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The world's favourite rose


by Adam Pasco

How could anyone choose the world's favourite rose? Well, they have! And the winner is one of my all-time favourites...


Rosa 'Graham Thomas'How could anyone choose the world's favourite rose? Well, they have! And the winner is one of my all-time favourites - Rosa 'Graham Thomas'.

National rose societies belonging to the World Federation of Rose Societies have been voting - 41 of them in total, representing over 100,000 rose lovers - and their decision certainly carries weight. First introduced in 1983, 'Graham Thomas' was bred by rosarian David Austin. His rose breeding programme aimed to combine the best qualities of old roses, such as flower form, colour and scent, with the repeat-flowering characteristics and performance of new varieties. This was admirably captured in 'Graham Thomas', one of his first English roses.

I was charmed by 'Graham Thomas' from the moment I set eyes on it. I grow it in a border close to the house, where I can admire it in full bloom from my kitchen window. It has rich yellow cup-shaped blooms that fade to pale yellow, a colour rarely found in old roses. The upright habit of 'Graham Thomas' means it stands head and shoulders above the lower perennials around it, reaching about 1.5m this summer. I'm told it will grow taller, perhaps reaching 2.4m, if trained to an arch or pillar.

And yes, as all good roses should, it produces a delicate tea rose scent.

For those who don't know, the late Graham Thomas was a horticulturist, garden writer and rose enthusiast. Graham was a frequent visitor to David Austin's nursery in Albrighton, in Oxfordshire, and their strong friendship was clearly acknowledged when David named this rose in his honour.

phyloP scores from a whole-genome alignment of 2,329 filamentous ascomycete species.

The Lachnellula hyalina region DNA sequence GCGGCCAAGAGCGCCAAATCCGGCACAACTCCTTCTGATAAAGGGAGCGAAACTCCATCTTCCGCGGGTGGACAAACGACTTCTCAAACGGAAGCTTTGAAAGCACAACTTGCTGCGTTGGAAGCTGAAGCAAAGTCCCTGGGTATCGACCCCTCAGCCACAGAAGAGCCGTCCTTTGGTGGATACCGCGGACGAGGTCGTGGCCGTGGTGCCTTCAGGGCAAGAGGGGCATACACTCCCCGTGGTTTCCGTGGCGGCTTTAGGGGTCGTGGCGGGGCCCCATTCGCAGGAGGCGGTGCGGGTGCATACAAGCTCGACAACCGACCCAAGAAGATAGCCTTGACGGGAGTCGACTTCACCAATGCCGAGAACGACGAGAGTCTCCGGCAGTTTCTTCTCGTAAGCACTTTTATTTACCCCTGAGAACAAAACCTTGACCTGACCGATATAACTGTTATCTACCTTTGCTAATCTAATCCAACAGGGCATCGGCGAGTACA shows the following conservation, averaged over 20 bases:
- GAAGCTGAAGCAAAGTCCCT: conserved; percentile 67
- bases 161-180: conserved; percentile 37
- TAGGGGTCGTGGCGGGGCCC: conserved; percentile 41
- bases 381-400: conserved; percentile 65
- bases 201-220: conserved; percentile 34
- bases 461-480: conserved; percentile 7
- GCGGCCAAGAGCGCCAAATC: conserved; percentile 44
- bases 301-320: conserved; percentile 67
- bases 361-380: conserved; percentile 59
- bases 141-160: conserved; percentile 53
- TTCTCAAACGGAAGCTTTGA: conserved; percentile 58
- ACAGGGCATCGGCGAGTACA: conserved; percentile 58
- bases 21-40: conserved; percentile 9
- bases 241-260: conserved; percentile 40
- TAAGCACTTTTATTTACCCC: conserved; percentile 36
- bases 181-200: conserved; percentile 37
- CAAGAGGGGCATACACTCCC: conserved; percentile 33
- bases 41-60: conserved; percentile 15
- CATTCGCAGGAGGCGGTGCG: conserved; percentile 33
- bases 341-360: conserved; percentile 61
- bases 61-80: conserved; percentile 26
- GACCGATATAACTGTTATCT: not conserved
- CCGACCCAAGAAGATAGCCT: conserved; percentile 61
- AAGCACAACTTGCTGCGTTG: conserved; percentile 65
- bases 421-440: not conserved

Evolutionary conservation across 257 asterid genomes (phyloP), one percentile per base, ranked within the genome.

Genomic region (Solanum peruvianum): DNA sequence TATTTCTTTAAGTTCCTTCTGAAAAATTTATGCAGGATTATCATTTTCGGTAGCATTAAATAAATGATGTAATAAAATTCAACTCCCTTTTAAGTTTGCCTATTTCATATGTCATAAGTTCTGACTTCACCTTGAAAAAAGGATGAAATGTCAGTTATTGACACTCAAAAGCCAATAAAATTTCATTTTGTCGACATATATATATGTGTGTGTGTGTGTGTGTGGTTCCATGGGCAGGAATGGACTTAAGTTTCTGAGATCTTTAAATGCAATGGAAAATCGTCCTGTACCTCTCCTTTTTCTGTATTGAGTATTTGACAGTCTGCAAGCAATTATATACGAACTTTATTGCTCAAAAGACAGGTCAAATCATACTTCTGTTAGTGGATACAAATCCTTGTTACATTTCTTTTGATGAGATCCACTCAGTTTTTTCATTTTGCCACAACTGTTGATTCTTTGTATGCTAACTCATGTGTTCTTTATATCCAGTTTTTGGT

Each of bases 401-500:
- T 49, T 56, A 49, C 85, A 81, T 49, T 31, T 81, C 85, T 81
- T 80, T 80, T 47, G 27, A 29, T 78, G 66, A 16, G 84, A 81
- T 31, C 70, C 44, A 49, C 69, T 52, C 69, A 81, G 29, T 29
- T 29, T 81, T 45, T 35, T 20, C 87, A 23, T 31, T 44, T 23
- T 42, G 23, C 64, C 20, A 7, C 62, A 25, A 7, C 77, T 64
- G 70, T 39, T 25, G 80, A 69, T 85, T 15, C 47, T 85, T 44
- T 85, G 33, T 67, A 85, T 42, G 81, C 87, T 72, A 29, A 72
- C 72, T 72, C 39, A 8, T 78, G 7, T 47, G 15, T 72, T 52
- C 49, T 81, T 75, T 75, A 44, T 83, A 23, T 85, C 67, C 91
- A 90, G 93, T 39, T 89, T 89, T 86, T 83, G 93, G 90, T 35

I've loved Rosa 'Graham Thomas' for many years, but it's reassuring to know that I'm in such good company, and the world's most passionate rose lovers share my enthusiasm.



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Gardeners' World Web User 04/08/2009 at 09:46

I'm so glad I bought "Graham Thomas" just after he died - to commemorate him, as most of my plants in my garden had been recommended by him in his books, which I still find invaluable. Mine too is about 1.5 metres and is very florific.

Gardeners' World Web User 04/08/2009 at 15:41

I'm not sure if this is the right place to blog this but - strange request - I'm trying to decide on a name for the yellow labrador puppy who will shortly be making his home with us. I'd love a name that reflects our interest in nature/gardening. He was born in July so I wondered about a July yellow flowering plant/tree. Any suggestions? Thanks

Gardeners' World Web User 04/08/2009 at 16:20

Sweet idea! I can only think of herby things right now - like Basil and Parsley. We have a chocolate labrador that was very nearly called Senna (after Ayrton, not the plants, in fact), but he's ended up as Merlin.

Gardeners' World Web User 04/08/2009 at 17:01

Thanks for responding. I can't disassociate Basil with Faulty Towers and wouldn't want to be confused with Sybil as I call the dog in the park! Will put Parsley to other half for vetting (no pun intended!)It's much easier to think of a name for a female dog but I have great faith in the Gardeners' World bloggers to help me out!! Thanks again.

Gardeners' World Web User 05/08/2009 at 18:50

How about GT for your dog's name? Pronounced 'geety' it fits nicely with the blog on the world's favourite rose 'Graham Thomas', abbreviated to GT. Also, the rose and the labrador are both yellow!

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